Tour:Symmetric group

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This article adapts material from the main article: symmetric group

This page is part of the Groupprops guided tour for beginners (Jump to beginning of tour)
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WHAT YOU NEED TO DO: This is a rather heavy article, introducing the concept of symmetric group.
  • Read and understand the definition of symmetric group.
  • Convince yourself that this is a group, i.e., that it satisfies the group axioms.
  • Try to convince yourself that a bijection of sets induces an isomorphism of their symmetric groups.
  • Understand the two-line and one-line notations.

Definition

Symbol-free definition

The symmetric group on a set is defined as follows:

  • The elements of the group are permutations on the given set (i.e., bijective maps from the set to itself).
  • The product of two elements is their composite as permutations, i.e., function composition.
  • The identity element of the group is the identity function from the set to itself.
  • The inverse of an element in the group is its inverse as a function.

A group is said to be a symmetric group if it is isomorphic to the symmetric group on some set. The symmetric group of degree n is defined as the symmetric group on a set of size n.

Definition with symbols

The symmetric group over a set S (denoted as \operatorname{Sym}(S)) is defined as follows:

  • The elements of the group are permutations on S, (i.e., bijective maps from S to itself).
  • The product of two permutations \sigma, \tau: S \to S is the permutation \sigma \circ \tau:S \to S, i.e., the permutation given by x \mapsto \sigma(\tau(x)).
  • The identity element of the group is the identity map of S.
  • The inverse of a permutation \sigma is the permutation that sends each element x \in S to the unique y such that \sigma(y) = x.

A group G is termed a symmetric group if G \cong \operatorname{Sym}(S) for some set S.

A bijection between sets gives rise to an isomorphism of the corresponding symmetric groups. Thus, there is only one symmetric group, upto isomorphism, on a set of given cardinality. The symmetric group on a set of cardinality n is denoted \operatorname{Sym}(n), or sometimes S_n, and is also sometimes termed the symmetric group of degree n.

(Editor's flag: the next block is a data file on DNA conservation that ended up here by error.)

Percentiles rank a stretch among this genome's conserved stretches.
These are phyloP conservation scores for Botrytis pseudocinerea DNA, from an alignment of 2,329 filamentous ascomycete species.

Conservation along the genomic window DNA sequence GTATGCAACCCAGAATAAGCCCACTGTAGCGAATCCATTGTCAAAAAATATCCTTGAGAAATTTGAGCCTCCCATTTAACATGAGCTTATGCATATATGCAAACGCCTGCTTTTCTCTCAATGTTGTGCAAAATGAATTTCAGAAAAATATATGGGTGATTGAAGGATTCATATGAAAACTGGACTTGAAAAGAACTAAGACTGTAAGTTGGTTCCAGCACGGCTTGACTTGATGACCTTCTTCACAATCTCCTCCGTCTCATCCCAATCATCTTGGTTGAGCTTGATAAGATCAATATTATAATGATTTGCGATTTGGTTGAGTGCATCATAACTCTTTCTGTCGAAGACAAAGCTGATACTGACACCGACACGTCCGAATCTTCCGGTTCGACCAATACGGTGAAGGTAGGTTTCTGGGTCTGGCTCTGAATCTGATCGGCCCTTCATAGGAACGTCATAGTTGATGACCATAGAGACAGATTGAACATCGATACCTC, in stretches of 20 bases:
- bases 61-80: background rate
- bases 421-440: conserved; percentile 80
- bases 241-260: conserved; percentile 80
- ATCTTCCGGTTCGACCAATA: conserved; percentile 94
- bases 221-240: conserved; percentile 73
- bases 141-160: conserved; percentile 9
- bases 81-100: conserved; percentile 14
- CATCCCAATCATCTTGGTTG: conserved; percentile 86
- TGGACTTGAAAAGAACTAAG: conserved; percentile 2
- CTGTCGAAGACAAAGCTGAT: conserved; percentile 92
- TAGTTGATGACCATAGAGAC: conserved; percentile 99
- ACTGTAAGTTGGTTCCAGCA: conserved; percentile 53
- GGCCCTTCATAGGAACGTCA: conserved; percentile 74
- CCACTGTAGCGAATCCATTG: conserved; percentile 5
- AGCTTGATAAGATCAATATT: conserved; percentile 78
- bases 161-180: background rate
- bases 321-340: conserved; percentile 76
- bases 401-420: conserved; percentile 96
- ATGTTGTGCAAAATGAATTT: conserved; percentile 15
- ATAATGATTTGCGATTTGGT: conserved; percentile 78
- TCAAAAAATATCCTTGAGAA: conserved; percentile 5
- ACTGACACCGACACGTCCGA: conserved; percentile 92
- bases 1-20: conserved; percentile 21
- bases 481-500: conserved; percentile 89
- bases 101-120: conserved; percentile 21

Elements

The elements of the symmetric group on a set are the permutations of that set. The permutations can be described in a number of ways. Two most common ways of describing permutations are the one-line notation and the cycle decomposition.

Two-line notation and one-line notation

Further information: two-line notation for permutations, one-line notation for permutations

The two-line notation for a permutation on a finite set of size n is described as follows. It is a matrix with two rows and n columns. The first row contains the elements of the set (in any arbitrary order). The element in the second row equals the image of the element above it, under the permutation.

For instance, consider the two-line notation for a permutation on the set \{ 1,2,3,4,5\}:

\begin{pmatrix}
1 & 3 & 2 & 5 & 4\\
2 & 5 & 1 & 4 & 3
\end{pmatrix}

Here, the image of 1 under the permutation is 2, the image of 3 is 5, the image of 2 is 1, the image of 5 is 4, and the image of 4 is 3.

The two-line notation for a permutation is not unique, because the order of elements in the first row is arbitrary.

It is easy to multiply permutations written in the two-line notation, but hard to determine the order of such a permutation.

If we fix, once and for all, the order of elements in the first row of the permutation, then we can omit the first row of the permutation and simply write the second row. This is termed the one-line notation for permutations. For instance, for the set \{ 1, 2, 3, 4, 5 \}, we can decide that the first row will always have 1,2,3,4,5 in that order. In this case, the two-line notation is: